ByWater Solutions was founded by Nathan A. Curulla and Brendan Gallagher in 2009 to provide services surrounding Koha to libraries, mostly in the United States. The company currently provides services to more than 480 libraries including more than 800 individual branch facilities. ByWater Solutions concentrates primarily on providing migration, hosting, and support services, relying on the development efforts of the broader Koha community.
Equinox Software, Inc. is the dominant services company for Evergreen, an open source integrated library system designed for use by consortia of public libraries. The company also provides development, support, and hosting services for Koha. Galen Charlton, one of the key developers of Koha, serves as the Manager of Implementation for Equinox and works with both Evergreen and Koha. Currently, Equinox has a relatively small number of library clients using Koha, primarily smaller stand-alone libraries interested in an open source ILS, but not well suited for Evergreen.
PTFS Europe provides commercial support services for Koha, Evergreen, VuFind, and other open source software products for libraries. It has also developed rebus:list, an open source reading list management utility for academic libraries. The company was co-founded in 2007 by Nick Dimant, who serves as the company's Managing Director, and Jonathan Field, serving as Technical Director. PTFS Europe was originally established as a distributor for ArchivalWare in Europe, and PTFS has a minority ownership stake in the company. PTFS Europe has subsequently become involved in supporting open source software for libraries in Europe, including both Evergreen and Koha. For its involvement with Koha, it relies on Koha supported through koha-community. org and not the LibLime versions.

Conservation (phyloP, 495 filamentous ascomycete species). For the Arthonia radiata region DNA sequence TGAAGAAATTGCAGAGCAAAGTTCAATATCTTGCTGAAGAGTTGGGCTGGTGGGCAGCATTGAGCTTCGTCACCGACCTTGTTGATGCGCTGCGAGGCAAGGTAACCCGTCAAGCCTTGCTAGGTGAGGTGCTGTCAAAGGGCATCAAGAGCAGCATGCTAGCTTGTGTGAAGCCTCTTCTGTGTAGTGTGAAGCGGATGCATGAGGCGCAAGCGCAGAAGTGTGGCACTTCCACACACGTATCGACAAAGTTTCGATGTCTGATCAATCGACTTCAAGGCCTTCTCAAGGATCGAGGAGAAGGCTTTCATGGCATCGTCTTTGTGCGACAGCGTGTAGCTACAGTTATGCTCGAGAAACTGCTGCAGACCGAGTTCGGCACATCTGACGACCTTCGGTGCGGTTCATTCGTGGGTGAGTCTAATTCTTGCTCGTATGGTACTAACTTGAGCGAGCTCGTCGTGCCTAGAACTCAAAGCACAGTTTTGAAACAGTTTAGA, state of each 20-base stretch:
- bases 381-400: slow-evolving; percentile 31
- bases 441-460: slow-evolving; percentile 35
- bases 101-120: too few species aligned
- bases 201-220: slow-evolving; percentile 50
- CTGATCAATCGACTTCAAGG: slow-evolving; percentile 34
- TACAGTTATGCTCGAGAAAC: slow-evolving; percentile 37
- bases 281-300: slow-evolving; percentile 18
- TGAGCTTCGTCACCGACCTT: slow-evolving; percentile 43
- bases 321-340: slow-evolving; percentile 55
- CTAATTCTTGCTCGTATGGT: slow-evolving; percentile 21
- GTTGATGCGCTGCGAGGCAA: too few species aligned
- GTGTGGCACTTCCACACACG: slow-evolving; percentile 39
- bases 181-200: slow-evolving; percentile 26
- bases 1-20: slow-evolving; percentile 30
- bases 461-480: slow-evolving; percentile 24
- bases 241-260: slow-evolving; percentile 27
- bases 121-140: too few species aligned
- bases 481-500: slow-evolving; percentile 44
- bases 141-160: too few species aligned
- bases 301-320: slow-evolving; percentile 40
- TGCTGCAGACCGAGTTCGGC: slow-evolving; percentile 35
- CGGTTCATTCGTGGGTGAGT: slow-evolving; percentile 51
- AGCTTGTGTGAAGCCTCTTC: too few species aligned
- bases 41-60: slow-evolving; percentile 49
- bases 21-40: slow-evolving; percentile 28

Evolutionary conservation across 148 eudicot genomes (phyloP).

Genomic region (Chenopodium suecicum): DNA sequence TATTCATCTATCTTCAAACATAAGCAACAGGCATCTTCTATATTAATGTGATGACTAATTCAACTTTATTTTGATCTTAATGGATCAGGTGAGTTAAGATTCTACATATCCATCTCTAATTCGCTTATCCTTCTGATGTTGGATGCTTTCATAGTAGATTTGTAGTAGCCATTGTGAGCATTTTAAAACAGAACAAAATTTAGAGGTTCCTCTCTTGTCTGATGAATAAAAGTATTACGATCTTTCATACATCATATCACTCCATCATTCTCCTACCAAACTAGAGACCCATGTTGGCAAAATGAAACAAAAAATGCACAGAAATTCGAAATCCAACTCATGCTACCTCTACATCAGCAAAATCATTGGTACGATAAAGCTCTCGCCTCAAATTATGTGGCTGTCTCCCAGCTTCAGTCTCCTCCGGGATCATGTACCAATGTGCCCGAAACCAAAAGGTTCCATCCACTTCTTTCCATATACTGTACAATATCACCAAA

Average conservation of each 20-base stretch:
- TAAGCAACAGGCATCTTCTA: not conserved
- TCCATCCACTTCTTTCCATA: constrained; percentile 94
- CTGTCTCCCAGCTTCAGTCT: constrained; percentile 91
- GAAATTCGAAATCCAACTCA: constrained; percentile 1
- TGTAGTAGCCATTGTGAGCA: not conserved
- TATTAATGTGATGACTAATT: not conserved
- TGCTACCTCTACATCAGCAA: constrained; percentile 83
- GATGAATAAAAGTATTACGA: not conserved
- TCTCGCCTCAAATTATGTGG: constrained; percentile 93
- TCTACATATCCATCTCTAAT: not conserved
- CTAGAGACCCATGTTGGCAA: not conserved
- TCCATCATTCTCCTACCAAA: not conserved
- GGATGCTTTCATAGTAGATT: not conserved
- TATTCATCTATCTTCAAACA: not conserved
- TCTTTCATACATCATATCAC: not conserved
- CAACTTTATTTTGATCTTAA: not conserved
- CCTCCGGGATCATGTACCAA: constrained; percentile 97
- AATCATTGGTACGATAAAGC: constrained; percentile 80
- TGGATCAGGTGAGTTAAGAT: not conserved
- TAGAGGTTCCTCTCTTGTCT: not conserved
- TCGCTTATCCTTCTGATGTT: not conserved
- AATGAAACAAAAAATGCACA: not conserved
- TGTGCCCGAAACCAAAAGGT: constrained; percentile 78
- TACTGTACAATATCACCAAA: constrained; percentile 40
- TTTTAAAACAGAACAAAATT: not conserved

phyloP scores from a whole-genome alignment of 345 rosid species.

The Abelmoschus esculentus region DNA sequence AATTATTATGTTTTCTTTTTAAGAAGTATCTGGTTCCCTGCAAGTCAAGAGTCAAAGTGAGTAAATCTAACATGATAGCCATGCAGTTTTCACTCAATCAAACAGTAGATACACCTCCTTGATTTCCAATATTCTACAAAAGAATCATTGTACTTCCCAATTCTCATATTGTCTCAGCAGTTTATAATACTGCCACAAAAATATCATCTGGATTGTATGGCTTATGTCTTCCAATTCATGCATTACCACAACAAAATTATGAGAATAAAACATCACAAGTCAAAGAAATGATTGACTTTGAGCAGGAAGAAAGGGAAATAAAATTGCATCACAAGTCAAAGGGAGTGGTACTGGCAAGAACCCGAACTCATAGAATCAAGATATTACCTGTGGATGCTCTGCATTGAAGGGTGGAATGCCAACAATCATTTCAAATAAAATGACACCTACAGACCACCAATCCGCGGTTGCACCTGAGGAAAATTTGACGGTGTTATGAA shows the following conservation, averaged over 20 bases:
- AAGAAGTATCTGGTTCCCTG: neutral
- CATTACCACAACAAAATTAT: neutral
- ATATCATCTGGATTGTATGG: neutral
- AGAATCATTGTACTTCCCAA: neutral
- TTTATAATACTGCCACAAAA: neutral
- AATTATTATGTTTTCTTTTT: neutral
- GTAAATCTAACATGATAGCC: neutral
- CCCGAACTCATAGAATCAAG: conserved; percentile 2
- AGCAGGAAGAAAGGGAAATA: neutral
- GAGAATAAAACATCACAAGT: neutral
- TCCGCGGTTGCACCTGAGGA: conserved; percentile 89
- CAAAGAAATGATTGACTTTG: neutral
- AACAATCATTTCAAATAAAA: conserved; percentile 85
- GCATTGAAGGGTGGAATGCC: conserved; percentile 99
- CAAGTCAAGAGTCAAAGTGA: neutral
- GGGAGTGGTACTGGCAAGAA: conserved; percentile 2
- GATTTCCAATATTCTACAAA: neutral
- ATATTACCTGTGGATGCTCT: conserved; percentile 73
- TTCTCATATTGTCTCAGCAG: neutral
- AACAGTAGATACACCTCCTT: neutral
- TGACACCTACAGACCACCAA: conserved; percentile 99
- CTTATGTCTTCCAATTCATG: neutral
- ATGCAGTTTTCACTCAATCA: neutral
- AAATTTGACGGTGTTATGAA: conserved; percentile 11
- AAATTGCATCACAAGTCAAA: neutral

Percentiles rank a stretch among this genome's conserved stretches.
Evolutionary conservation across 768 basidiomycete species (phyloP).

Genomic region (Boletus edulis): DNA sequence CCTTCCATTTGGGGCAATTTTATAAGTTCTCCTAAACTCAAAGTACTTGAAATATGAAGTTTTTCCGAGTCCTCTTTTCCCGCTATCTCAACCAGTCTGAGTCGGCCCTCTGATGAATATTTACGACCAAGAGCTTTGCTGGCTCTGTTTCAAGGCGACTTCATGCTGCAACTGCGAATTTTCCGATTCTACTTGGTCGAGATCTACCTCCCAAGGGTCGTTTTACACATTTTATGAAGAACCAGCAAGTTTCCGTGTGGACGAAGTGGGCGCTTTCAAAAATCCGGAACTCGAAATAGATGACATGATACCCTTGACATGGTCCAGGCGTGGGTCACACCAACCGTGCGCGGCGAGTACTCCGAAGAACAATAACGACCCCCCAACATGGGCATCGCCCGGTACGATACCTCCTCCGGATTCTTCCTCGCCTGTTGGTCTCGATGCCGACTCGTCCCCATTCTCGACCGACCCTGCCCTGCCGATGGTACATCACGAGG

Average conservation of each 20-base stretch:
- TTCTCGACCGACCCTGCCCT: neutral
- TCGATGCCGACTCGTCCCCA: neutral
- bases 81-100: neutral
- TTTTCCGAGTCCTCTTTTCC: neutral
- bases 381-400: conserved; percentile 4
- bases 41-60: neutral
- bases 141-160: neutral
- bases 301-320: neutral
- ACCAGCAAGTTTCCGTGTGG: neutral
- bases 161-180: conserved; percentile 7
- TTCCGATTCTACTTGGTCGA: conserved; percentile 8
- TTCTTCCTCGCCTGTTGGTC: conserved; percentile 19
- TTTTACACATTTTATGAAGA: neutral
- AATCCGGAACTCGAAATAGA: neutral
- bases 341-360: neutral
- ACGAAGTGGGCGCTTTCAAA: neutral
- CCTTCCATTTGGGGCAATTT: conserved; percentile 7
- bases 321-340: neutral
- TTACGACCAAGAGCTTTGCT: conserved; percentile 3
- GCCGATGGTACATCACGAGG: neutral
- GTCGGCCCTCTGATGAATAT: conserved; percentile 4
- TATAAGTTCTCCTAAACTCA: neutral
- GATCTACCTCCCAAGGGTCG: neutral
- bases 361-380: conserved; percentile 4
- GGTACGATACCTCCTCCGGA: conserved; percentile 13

Catalyst IT, based in Wellington, New Zealand, is a relatively large IT consulting firm that provides services based on open source software to a wide range of business sectors. While libraries represent a very small portion of its overall business, the company is active in the development and support of Koha in New Zealand, Australia, and beyond. The company employs Chris Cormack, the original programmer for Koha, who continues to be active in its current development.
BibLibre provides support services for Koha, primarily to France and other European countries. The company has recently entered into a business alliance with AFI, which is discussed in this issue of Smart Libraries Newsletter.
This list is not comprehensive. For a more complete list of organizations that offer support services related to Koha, see: http://koha-community.org/support/paid-support.